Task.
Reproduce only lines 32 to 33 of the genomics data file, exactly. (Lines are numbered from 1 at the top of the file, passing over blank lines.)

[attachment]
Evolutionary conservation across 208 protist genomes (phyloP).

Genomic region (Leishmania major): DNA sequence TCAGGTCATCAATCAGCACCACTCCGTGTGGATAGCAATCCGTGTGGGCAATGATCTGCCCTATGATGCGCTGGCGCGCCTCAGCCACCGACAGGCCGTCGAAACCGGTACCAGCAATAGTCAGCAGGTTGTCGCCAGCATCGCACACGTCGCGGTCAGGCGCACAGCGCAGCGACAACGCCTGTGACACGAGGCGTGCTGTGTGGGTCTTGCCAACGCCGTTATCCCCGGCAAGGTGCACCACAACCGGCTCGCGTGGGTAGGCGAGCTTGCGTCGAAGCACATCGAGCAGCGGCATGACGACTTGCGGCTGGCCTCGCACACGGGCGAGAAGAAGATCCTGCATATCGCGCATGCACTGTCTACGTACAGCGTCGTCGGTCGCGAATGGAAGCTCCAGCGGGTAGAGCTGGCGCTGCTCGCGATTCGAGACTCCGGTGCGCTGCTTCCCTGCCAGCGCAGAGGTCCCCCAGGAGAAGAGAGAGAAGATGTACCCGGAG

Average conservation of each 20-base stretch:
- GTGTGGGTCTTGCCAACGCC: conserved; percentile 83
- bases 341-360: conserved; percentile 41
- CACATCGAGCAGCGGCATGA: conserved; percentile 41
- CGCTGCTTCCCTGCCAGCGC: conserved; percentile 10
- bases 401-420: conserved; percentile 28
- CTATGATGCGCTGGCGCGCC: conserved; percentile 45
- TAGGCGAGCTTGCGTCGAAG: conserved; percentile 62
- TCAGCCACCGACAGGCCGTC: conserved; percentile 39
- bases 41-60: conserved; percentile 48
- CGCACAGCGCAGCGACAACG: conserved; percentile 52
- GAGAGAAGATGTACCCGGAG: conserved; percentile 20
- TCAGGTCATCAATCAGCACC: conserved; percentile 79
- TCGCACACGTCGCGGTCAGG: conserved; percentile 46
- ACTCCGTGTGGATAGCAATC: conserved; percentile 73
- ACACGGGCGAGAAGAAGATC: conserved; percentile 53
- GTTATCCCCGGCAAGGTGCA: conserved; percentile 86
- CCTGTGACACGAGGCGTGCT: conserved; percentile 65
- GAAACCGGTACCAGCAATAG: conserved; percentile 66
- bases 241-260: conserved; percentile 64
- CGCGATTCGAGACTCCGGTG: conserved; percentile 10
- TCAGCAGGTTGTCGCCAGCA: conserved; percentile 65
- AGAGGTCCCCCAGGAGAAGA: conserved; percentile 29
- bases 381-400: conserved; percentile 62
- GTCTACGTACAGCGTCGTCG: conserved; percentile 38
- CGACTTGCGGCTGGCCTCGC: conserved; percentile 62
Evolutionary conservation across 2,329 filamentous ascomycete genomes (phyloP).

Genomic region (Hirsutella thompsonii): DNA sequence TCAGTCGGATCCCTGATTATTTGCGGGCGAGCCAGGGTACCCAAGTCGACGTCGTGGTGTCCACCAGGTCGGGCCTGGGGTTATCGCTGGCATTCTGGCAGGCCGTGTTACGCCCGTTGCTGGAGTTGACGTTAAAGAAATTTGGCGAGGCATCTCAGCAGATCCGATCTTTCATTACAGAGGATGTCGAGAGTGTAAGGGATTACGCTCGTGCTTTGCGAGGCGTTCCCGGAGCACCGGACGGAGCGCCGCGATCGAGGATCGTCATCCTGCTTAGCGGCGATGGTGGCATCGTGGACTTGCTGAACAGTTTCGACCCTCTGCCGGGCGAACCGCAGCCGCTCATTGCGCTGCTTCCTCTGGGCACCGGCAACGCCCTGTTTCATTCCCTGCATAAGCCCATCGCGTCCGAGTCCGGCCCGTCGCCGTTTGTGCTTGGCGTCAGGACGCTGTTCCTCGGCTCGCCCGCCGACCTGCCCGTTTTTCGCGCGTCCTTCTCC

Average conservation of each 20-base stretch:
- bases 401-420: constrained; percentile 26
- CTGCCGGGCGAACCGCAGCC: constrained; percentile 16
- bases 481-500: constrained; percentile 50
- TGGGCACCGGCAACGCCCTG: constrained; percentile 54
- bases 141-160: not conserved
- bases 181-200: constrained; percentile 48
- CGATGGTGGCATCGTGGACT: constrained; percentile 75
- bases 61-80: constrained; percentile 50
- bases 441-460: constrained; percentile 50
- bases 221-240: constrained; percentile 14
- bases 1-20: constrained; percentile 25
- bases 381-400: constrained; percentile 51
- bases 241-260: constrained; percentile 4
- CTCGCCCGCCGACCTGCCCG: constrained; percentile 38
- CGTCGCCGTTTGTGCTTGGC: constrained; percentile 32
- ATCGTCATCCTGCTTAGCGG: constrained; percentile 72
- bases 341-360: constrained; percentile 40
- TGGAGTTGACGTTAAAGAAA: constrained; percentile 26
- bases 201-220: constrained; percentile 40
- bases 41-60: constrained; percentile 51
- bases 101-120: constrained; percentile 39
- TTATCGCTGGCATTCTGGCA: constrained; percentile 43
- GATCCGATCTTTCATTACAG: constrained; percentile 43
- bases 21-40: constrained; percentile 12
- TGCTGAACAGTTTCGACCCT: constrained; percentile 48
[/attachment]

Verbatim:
- bases 401-420: constrained; percentile 26
- CTGCCGGGCGAACCGCAGCC: constrained; percentile 16